Turn Off the Screens

Summer is here. School is out. And so it begins. The arguments over the video games, smart phones and computers are in full gear. So here is my advice: Turn off the screens. Just turn them off. No debating. As parents you are in charge. That is so important and so overlooked these days that I feel the need to say that again louder. AS PARENTS YOU ARE IN CHARGE! You are the ones given the job of deciding what is best for your kids and making it happen to the best of your ability. In 1965 the typical American spent 10 1/2 hours per week watching TV. Today the average 9 year old American child spends more than 50 hours per week in front of a screen. The average American teenager spends over 70 hours per week in front of a screen. We are just beginning to learn what impact this is having on our children, including rises in childhood obesity, attention problems, and behavior problems, as well as a decline in social skills, family relationships, and a big problem with kids not getting enough sleep.

You can not leave it to your children to monitor their own use of screens any more than you can leave it to them to choose broccoli over chocolate cake. Parents have to set the limits. And it’s not easy. But you can do it.  Here are a few suggestions:

  • Remove screens from your child’s bedroom and insist that they turn in to you all electronics at a certain time each night. (Parents determine the time!)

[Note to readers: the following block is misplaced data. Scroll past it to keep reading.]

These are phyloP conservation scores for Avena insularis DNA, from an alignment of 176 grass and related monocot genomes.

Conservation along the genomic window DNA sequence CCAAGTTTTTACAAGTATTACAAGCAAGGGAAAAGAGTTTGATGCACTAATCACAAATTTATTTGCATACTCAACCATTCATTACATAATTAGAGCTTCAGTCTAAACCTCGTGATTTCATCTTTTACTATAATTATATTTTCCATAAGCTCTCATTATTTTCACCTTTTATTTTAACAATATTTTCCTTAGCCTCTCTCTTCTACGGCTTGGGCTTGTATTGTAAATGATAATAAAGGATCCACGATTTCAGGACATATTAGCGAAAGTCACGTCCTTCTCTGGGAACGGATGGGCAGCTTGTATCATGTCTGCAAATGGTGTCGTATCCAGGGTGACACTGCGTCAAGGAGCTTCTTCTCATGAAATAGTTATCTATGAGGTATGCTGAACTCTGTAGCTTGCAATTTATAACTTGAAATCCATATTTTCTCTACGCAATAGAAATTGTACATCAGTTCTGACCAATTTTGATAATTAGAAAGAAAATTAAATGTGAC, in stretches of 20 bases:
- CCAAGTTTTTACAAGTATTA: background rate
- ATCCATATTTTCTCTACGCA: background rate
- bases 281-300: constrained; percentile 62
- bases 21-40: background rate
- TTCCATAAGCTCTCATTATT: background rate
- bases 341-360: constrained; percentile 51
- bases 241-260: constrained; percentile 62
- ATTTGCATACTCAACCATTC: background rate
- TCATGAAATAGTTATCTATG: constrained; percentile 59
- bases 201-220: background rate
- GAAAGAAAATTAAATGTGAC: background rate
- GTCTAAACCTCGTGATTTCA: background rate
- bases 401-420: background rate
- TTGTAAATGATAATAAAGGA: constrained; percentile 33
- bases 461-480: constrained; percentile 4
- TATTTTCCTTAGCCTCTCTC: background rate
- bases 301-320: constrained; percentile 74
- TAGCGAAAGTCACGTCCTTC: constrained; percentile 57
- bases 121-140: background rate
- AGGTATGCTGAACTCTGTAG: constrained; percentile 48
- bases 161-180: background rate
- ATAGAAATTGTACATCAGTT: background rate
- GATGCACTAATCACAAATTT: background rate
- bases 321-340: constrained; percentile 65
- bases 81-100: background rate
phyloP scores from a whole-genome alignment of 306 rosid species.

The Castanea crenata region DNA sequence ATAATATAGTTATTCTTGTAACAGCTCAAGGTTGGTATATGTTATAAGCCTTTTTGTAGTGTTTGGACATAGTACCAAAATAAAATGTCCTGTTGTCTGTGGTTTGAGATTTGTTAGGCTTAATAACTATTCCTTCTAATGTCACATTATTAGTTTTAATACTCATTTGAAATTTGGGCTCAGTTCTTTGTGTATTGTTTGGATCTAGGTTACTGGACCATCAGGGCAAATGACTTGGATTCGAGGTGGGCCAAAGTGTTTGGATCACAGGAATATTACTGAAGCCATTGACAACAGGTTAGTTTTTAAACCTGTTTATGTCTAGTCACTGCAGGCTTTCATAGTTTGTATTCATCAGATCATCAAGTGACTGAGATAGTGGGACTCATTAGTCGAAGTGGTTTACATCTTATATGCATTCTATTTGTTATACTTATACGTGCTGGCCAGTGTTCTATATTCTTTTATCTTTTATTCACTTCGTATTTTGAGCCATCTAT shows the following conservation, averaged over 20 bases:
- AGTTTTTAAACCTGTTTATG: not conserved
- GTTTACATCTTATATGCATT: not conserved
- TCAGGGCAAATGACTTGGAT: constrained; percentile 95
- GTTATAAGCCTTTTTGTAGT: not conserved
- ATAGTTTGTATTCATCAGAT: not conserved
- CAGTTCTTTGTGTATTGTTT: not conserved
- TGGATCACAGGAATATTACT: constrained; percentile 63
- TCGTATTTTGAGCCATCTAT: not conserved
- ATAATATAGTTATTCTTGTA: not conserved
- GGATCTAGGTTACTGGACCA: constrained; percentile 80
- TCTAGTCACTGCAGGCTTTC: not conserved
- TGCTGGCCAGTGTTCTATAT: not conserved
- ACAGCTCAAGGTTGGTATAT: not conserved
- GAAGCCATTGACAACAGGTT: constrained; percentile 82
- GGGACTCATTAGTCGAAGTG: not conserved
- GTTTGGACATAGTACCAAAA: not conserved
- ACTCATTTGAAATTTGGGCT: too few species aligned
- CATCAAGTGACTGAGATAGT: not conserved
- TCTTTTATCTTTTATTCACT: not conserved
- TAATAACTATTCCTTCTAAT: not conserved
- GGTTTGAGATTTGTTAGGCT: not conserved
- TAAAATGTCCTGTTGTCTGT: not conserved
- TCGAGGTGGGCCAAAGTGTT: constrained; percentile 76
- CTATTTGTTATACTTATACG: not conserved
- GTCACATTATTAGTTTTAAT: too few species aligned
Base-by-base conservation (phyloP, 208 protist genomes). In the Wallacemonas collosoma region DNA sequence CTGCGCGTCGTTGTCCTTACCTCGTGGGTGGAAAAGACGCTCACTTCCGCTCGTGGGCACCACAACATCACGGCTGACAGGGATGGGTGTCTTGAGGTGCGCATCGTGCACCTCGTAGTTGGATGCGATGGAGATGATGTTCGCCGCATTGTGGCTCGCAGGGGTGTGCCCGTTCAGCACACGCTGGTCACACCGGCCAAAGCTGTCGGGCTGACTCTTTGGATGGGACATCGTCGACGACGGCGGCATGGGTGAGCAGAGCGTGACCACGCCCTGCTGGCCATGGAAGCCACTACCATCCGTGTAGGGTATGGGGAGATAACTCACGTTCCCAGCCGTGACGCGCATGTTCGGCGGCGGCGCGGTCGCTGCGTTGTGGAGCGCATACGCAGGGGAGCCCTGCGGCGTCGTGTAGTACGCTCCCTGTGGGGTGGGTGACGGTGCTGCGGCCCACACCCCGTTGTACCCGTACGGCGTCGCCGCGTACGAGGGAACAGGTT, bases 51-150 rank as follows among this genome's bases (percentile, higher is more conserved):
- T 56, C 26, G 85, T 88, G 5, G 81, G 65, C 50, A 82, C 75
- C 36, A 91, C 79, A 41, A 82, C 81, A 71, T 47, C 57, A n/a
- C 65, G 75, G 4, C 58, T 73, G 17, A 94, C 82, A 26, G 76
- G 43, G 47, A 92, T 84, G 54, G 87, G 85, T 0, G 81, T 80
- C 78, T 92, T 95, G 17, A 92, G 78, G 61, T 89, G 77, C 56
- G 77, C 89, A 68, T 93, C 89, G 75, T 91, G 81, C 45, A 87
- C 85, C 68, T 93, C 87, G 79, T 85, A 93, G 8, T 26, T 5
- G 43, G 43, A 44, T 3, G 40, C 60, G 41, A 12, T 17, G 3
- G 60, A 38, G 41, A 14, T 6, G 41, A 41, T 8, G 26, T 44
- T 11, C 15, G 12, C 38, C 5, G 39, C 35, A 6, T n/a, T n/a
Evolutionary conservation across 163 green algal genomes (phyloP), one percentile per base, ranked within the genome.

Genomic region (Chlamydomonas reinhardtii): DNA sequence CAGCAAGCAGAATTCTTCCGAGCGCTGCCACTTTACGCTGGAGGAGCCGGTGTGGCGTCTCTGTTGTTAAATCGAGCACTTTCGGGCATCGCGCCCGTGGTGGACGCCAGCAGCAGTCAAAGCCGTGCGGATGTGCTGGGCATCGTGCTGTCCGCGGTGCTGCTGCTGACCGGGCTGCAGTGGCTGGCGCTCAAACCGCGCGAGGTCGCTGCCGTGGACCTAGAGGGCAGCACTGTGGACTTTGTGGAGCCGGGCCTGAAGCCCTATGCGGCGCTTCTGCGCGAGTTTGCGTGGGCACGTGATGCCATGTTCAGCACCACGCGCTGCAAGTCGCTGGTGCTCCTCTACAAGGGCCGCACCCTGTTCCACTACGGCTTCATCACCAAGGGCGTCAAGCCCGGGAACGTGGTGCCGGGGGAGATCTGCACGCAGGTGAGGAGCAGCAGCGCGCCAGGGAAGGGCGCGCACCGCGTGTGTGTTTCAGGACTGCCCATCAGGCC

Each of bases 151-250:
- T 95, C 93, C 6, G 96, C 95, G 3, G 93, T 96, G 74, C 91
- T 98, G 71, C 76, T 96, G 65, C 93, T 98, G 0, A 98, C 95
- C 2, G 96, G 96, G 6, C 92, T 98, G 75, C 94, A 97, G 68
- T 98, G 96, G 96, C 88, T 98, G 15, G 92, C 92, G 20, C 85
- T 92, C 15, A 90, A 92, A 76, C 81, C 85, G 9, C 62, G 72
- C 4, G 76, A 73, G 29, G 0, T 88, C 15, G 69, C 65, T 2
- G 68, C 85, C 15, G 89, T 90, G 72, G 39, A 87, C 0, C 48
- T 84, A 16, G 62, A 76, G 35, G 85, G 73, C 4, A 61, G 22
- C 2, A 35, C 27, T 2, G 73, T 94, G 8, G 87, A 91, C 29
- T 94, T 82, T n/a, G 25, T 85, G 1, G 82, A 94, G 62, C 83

• Tell the kids what the summer rules about electronic use will be. It may be they can have screen time at a certain time each day. Or only on weekend evenings, or whatever works for you. But don’t make it complicated or you won’t be able to enforce the limits. And you have to enforce the limits what you have set them.
  • Do not allow screens during mealtimes or in the car when you’re all together. Have a conversation!
  • Get outside and have fun with your kids.
  • Once you have set the rules do not debate them. End of discussion.

Expect some pushback from your kids if you have not set limits on screen time in the past. But once you’ve set the rules stick to them and who knows what creative, fun, experiences your family may be in for this summer. vacation travel

About Gretchen D. Woosley, MSW, LCSW

I am a Licensed Clinical Social Worker in a private psychotherapy practice where I specialize in work with families and children. My focus is to help families improve their functioning so that each member of the family can reach their full potential, becoming the persons they were meant to be.
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